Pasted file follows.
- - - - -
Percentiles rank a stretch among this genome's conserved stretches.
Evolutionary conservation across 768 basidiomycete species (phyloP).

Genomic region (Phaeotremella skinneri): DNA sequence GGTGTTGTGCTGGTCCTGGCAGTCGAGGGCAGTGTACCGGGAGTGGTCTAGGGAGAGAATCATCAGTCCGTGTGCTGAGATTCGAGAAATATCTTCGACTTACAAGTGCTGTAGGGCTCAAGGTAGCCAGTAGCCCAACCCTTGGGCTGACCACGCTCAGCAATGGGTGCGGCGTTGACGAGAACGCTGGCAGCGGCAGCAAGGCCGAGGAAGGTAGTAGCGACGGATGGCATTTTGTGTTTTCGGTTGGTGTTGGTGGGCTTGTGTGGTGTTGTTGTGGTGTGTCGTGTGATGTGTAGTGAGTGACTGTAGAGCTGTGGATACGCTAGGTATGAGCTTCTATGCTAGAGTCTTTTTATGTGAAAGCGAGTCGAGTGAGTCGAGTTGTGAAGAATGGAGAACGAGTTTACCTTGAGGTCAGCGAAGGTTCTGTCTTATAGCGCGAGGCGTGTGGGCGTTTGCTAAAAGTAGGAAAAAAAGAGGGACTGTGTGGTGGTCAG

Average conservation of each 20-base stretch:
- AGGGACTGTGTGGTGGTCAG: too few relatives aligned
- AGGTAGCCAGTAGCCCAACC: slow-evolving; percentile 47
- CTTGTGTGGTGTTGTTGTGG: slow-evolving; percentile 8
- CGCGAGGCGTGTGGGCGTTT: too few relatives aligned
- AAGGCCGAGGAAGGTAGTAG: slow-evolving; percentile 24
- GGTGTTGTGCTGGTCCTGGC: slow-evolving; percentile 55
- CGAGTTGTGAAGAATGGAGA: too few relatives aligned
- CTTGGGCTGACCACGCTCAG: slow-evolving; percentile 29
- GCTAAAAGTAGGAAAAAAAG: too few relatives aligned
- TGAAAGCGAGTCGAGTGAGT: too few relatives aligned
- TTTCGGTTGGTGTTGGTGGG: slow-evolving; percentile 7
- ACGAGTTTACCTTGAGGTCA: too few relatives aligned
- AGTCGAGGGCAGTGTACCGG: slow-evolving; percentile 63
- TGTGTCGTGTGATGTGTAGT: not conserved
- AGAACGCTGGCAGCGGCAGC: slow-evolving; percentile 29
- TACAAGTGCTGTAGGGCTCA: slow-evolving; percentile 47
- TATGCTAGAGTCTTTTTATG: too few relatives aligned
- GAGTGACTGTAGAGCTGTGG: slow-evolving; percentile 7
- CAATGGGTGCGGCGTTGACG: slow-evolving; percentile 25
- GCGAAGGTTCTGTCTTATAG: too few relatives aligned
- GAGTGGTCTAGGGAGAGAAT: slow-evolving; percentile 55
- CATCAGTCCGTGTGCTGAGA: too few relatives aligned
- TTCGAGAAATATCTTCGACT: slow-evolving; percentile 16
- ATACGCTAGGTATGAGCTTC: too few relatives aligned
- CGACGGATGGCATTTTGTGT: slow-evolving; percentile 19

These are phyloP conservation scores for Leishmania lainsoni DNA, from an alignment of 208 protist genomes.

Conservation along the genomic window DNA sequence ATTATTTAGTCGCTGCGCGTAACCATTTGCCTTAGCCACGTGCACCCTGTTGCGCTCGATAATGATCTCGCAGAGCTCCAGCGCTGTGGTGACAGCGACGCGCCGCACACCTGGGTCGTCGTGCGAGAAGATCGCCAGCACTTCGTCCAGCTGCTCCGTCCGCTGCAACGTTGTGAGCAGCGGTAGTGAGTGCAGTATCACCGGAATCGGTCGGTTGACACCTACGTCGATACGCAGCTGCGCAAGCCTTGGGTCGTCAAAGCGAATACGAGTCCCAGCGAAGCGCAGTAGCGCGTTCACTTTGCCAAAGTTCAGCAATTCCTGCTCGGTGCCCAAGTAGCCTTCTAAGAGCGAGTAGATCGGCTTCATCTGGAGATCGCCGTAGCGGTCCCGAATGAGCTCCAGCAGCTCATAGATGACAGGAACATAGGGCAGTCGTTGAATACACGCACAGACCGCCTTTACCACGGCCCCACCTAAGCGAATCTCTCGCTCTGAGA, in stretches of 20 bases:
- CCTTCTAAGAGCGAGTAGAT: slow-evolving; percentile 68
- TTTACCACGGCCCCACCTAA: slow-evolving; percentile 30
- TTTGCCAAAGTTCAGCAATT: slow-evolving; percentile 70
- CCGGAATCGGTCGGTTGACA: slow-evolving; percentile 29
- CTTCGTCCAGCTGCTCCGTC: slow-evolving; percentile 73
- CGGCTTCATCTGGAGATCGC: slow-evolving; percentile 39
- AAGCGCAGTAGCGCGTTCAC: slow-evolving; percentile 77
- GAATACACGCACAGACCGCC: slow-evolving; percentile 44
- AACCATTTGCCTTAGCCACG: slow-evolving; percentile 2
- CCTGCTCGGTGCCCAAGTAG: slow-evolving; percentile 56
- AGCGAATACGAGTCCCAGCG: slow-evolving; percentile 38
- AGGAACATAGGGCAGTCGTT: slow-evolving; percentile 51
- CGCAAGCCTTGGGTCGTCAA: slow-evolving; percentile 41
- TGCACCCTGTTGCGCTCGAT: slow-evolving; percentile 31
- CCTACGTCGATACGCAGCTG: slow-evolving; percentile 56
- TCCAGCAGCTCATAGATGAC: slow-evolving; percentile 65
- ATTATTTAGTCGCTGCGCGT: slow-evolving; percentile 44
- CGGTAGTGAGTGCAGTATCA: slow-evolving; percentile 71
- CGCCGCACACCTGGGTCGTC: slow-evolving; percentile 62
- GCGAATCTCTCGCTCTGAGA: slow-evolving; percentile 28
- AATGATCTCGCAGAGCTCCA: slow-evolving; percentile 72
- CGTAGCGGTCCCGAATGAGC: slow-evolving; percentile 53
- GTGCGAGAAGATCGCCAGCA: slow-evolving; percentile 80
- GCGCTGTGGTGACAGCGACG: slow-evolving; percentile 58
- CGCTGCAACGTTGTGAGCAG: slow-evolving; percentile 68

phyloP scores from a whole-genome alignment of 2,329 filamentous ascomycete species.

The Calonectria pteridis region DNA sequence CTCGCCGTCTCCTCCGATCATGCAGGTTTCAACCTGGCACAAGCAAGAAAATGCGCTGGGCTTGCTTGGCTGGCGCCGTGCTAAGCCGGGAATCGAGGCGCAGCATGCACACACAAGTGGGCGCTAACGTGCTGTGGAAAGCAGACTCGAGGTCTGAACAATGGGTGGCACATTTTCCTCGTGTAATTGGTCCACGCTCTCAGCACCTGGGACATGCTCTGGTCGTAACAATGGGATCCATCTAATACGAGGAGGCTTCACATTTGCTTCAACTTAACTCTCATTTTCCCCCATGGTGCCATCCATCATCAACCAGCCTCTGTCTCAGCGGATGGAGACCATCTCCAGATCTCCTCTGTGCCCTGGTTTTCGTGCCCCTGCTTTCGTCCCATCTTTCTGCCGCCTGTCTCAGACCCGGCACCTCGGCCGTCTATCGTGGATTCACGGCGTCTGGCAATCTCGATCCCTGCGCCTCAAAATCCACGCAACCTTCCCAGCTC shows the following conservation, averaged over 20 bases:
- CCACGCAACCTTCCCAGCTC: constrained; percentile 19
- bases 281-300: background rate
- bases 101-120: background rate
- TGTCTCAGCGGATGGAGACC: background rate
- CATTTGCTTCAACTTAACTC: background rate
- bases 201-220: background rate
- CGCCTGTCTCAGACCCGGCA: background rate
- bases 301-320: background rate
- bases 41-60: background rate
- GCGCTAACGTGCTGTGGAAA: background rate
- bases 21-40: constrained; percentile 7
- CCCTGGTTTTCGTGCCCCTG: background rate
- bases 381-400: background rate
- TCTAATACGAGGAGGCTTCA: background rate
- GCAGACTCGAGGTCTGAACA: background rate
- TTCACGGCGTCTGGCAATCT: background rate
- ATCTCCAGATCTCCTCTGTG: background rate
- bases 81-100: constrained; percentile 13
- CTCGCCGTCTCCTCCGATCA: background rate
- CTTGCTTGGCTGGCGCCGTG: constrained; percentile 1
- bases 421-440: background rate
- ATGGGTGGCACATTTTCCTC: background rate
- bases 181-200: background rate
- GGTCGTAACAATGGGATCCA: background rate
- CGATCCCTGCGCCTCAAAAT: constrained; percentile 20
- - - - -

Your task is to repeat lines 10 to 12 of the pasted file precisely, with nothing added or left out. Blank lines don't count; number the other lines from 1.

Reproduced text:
- GGTGTTGTGCTGGTCCTGGC: slow-evolving; percentile 55
- CGAGTTGTGAAGAATGGAGA: too few relatives aligned
- CTTGGGCTGACCACGCTCAG: slow-evolving; percentile 29